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Scales of Measurement: Nominal Example: Gender as a variable 1. Names assigned to variables based on particular attribute -Male or female 2. Divides data into discrete categories -Male or female (not both) 3. No quantitative meaning -Males cannot be quantified as “more or less” than girls

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Scales of Measurement: Ordinal Characteristics of Ordinal Data: 1. Has quantifiable meaning 2. Intervals between values not assumed to be equal

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Scales of Measurement: Ordinal Example: Likert Scales UNI Teacher Evaluations: “Does the instructor show interest...” Never Seldom Frequently Always

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Scales of Measurement: Ordinal Example: Likert Scales 1. Has quantifiable meaning -”Never” is less than “seldom” -Values can be rank ordered 2. Intervals between values not assumed to be equal NeverSeldomFrequentlyAlways ??

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Scales of Measurement: Ordinal Other examples: Small, medium, large sizes Low, medium, high performance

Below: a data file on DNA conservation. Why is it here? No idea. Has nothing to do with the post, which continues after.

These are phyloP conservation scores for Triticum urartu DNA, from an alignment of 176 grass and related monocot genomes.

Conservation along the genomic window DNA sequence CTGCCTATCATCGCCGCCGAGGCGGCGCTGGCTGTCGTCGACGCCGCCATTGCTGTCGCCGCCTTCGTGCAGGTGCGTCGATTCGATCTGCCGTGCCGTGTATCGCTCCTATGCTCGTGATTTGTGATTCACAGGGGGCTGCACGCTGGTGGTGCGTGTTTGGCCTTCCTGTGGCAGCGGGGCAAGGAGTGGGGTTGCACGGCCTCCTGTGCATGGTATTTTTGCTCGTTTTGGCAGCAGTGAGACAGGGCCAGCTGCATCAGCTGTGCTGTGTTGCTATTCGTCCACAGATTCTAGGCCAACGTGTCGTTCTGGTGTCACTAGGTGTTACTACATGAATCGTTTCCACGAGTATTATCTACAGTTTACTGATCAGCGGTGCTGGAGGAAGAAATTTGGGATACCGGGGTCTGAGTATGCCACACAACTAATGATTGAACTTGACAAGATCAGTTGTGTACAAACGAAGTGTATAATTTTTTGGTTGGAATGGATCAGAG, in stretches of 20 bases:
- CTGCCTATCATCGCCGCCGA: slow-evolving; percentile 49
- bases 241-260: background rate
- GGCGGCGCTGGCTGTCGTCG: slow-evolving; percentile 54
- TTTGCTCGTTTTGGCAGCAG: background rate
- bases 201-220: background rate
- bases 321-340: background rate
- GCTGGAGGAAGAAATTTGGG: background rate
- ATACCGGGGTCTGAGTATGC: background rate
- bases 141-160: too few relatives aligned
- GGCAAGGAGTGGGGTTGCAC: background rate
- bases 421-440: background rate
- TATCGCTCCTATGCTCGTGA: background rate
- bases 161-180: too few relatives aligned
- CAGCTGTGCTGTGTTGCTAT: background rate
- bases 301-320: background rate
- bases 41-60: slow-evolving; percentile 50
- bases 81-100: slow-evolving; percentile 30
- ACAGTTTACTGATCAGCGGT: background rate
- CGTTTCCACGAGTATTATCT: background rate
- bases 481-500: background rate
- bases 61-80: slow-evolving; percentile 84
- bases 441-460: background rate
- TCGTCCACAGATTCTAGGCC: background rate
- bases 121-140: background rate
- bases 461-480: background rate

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Scales of Measurement: Interval Characteristics of Interval Data: 1. Has quantifiable meaning 2. Intervals between values are assumed to be equal 3. Zero point does not assume the absence of a value 4. Values do not originate from zero 5. Values cannot be expressed as multiples or fractions

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Scales of Measurement: Interval Example: Temperature (Fahrenheit or Celcius) 1. Has quantifiable meaning -10 C° is less than 20 C° 2. Intervals between values are assumed to be equal -The difference between 5 and 10 C° = difference between 15 and 20 C° 3. Zero point does not assume the absence of a value -0 C ° does not mean absence of temperature 4. Values do not originate from zero -0 C ° is arbitrary based on freezing point 5. Values cannot be expressed as multiples or fractions -10 C ° is not twice as cold as 5 C °